My Biggest Project to Date Was Unpaid

Since last August, I knew the biggest challenge of the upcoming year was going to involve working with the toughest client on a fully custom invitation suite to one of the most important events of her life thus far.
What's more, is that despite the hours and hours of brainstorming, vendor research, supply building, paper purchasing, custom illustrations, lettering, calligraphy, digital tweaking, not to mention revisions, assembly, and actually mailing the damn things - I wouldn't be getting paid.

That's right. Zero reimbursement for my time and materials.

"What event could be so worthy of such labor intensive, painstaking detailwork and cause you such stress? What kinds of important people would be receiving these invitations anyway? Who is this crazy hellcat witch woman for whom you were working!?" you might ask. 

And I would say, "Jeez, hey, I'm right here!  Don't talk about me like that! I can hear you!"

Yep. I'm the client, and I did my own wedding invitations and I would only wish it on those of you who love a good, Herculean task, and a fair amount of papercraft.

I didn't really have a good design process for the project, which may have been part of the whole "stress" issue. I'm exposed to SO much inspiration every day working in invitations at Paper Source, and through the channels I follow on Instagram, Tumblr, and Pinterest that it's a constant barrage of visual stimuli that I didn't really make time to process. So I would just sit down some evenings and, in between paid jobs, crank out a few elements of our invitations at a time. It was easy if the calligraphy tools were already out, if there was already a hot cup of coffee right there, if the playlist was already in full swing and I could just kind of zone out and do work that came naturally to me.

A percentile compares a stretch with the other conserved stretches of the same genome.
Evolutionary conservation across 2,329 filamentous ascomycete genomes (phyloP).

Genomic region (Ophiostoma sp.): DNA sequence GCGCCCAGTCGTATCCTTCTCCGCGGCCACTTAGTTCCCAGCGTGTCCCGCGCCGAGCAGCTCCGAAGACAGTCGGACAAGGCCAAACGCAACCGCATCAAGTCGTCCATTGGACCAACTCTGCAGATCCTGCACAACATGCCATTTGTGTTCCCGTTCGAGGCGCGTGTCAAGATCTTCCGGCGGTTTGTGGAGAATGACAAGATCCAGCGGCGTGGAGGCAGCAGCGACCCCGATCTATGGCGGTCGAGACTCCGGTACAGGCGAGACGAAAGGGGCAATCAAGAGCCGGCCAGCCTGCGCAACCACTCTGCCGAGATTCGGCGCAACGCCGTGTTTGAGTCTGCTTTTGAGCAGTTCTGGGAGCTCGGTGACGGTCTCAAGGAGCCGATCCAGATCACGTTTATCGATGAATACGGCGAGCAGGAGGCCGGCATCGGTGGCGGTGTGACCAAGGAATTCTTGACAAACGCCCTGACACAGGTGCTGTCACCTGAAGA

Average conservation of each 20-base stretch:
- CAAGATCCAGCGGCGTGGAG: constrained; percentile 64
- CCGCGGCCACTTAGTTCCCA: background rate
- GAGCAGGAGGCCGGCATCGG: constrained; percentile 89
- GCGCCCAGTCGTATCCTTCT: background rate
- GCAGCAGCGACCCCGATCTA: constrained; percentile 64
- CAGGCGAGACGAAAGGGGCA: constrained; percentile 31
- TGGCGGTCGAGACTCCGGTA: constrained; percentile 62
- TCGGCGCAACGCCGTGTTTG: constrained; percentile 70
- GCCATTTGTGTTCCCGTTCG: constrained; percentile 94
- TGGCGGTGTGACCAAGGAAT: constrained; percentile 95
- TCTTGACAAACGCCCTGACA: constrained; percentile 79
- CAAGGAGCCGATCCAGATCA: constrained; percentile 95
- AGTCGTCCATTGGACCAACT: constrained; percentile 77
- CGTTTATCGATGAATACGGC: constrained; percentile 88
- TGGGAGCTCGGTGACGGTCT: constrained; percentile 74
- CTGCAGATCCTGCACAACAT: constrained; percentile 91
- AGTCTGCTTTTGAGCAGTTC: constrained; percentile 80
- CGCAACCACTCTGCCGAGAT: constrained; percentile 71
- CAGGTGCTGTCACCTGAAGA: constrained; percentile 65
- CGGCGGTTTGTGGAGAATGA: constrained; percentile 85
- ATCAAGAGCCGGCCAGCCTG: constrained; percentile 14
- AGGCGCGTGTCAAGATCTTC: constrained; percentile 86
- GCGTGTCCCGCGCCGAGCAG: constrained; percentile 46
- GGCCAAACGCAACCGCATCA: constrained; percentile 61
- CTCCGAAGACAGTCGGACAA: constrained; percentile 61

Once I did that a few times, I had a bunch of bits and pieces of things that I wanted to cram into one suite, with a few goals in mind. So I set out to:

  • Make sure it represents Matthew and I, and aesthetically reflects the location and vibe of our wedding
  • Create a visually cohesive suite that efficiently communicates important information to our guests and makes them feel as if their presence would be truly appreciated at the event
  • Create a happy experience for our guests from the moment the invitation arrives in their mailbox, through the process of opening and enjoying the invitation suite, all the way up through our reception

and, admittedly:

  • show off what I've learned since January 2014 and celebrate that with people who've supported me along the way

So once all the artwork was done by hand, scanned and digitized and scaled and positioned and tweaked and complemented with some type, I sent them to print at my favorite local print shop here in Austin on paper that I've worked with before. I'd have loved to include a letterpress piece, or some gold foil, but cost was already getting out of control, so I stuck with digital printing which allowed me to use as much color as I wanted to in the final pieces.

After a round of revisions with the printers, I picked up all the assembly supplies and postage and started working on the antique gold ink calligraphy in the evenings while watching tv or a movie.

And then I realized, I am NOT going to be able to do this alone, or even with the help of Matt. Not only because we had to send out 165 of them, but because the components of EACH invitation were as follows: 

  • Outer envelope (addressed in gold, return addressed with embosser, postage stamped)
  • Lining of envelope
  • Invitation enclosure pocket, to be bound with a 
    • Gold embossed sash (of a custom designed stamp)
      • Which would hold an invitation AND
  1. A custom map (mounted on the enclosure)
  2. A details card
  3. A reply postcard (with appropriate postage)

So with the help of not one, not two, but FIVE Paper Source employees, 2 friends, and Matt, we worked for a total of FIVE HOURS assembling all these pieces into heavy little packets of art + love, aided by pizza, white wine, and some good music.

By the end I couldn't tell if I even liked the invitations, or if I was sick of them, or if anyone else would like them, but it didn't matter because they had to go out.

I took them to the post office to be hand-canceled (like hell I was going to let those babies get tossed around in some dirty sorting machine conveyer belt situation) along with a box of donuts, which was well-received let me tell you. If you take anything away from this, let it be that you ALWAYS bring the post office treats when you need 165 envelopes hand canceled.  

Off they went, out of my hands, and into the hands of our guests. 

I wanted to create a little piece of art that 275 (!!!) of our closest family and friends would be able to enjoy. I wanted people to feel loved, and to feel my commitment to Matt and this event through my attention to detail and beauty.  And I think they turned out alright.